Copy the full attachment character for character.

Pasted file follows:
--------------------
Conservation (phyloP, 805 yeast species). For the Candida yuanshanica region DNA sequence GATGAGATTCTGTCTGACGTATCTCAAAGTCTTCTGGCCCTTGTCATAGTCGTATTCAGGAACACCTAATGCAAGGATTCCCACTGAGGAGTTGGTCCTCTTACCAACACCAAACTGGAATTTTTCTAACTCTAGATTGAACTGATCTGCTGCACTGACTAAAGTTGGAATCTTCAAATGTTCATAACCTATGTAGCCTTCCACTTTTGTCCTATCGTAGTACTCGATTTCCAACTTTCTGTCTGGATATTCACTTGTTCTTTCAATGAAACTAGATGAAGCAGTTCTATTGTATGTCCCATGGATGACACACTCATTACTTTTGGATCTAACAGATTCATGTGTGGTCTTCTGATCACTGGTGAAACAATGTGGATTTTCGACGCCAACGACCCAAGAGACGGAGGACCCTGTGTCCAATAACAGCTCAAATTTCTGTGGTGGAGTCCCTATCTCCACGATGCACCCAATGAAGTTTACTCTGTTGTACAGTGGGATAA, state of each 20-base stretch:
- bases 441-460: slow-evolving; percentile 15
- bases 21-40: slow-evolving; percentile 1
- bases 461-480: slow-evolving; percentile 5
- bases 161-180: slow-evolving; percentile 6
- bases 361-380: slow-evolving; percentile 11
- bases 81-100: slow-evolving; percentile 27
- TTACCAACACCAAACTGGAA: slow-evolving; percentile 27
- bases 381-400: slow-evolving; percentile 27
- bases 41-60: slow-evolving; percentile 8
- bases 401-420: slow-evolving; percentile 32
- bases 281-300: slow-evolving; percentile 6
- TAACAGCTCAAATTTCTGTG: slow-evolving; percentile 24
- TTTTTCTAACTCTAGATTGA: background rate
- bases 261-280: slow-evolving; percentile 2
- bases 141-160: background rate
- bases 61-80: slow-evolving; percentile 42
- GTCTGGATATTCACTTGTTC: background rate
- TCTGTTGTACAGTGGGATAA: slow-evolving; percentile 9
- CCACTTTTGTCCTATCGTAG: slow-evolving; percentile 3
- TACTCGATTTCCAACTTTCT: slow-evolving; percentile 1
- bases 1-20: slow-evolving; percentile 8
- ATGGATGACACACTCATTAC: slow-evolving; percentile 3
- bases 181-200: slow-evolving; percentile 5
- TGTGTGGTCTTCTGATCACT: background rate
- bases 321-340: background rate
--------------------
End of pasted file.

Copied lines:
Conservation (phyloP, 805 yeast species). For the Candida yuanshanica region DNA sequence GATGAGATTCTGTCTGACGTATCTCAAAGTCTTCTGGCCCTTGTCATAGTCGTATTCAGGAACACCTAATGCAAGGATTCCCACTGAGGAGTTGGTCCTCTTACCAACACCAAACTGGAATTTTTCTAACTCTAGATTGAACTGATCTGCTGCACTGACTAAAGTTGGAATCTTCAAATGTTCATAACCTATGTAGCCTTCCACTTTTGTCCTATCGTAGTACTCGATTTCCAACTTTCTGTCTGGATATTCACTTGTTCTTTCAATGAAACTAGATGAAGCAGTTCTATTGTATGTCCCATGGATGACACACTCATTACTTTTGGATCTAACAGATTCATGTGTGGTCTTCTGATCACTGGTGAAACAATGTGGATTTTCGACGCCAACGACCCAAGAGACGGAGGACCCTGTGTCCAATAACAGCTCAAATTTCTGTGGTGGAGTCCCTATCTCCACGATGCACCCAATGAAGTTTACTCTGTTGTACAGTGGGATAA, state of each 20-base stretch:
- bases 441-460: slow-evolving; percentile 15
- bases 21-40: slow-evolving; percentile 1
- bases 461-480: slow-evolving; percentile 5
- bases 161-180: slow-evolving; percentile 6
- bases 361-380: slow-evolving; percentile 11
- bases 81-100: slow-evolving; percentile 27
- TTACCAACACCAAACTGGAA: slow-evolving; percentile 27
- bases 381-400: slow-evolving; percentile 27
- bases 41-60: slow-evolving; percentile 8
- bases 401-420: slow-evolving; percentile 32
- bases 281-300: slow-evolving; percentile 6
- TAACAGCTCAAATTTCTGTG: slow-evolving; percentile 24
- TTTTTCTAACTCTAGATTGA: background rate
- bases 261-280: slow-evolving; percentile 2
- bases 141-160: background rate
- bases 61-80: slow-evolving; percentile 42
- GTCTGGATATTCACTTGTTC: background rate
- TCTGTTGTACAGTGGGATAA: slow-evolving; percentile 9
- CCACTTTTGTCCTATCGTAG: slow-evolving; percentile 3
- TACTCGATTTCCAACTTTCT: slow-evolving; percentile 1
- bases 1-20: slow-evolving; percentile 8
- ATGGATGACACACTCATTAC: slow-evolving; percentile 3
- bases 181-200: slow-evolving; percentile 5
- TGTGTGGTCTTCTGATCACT: background rate
- bases 321-340: background rate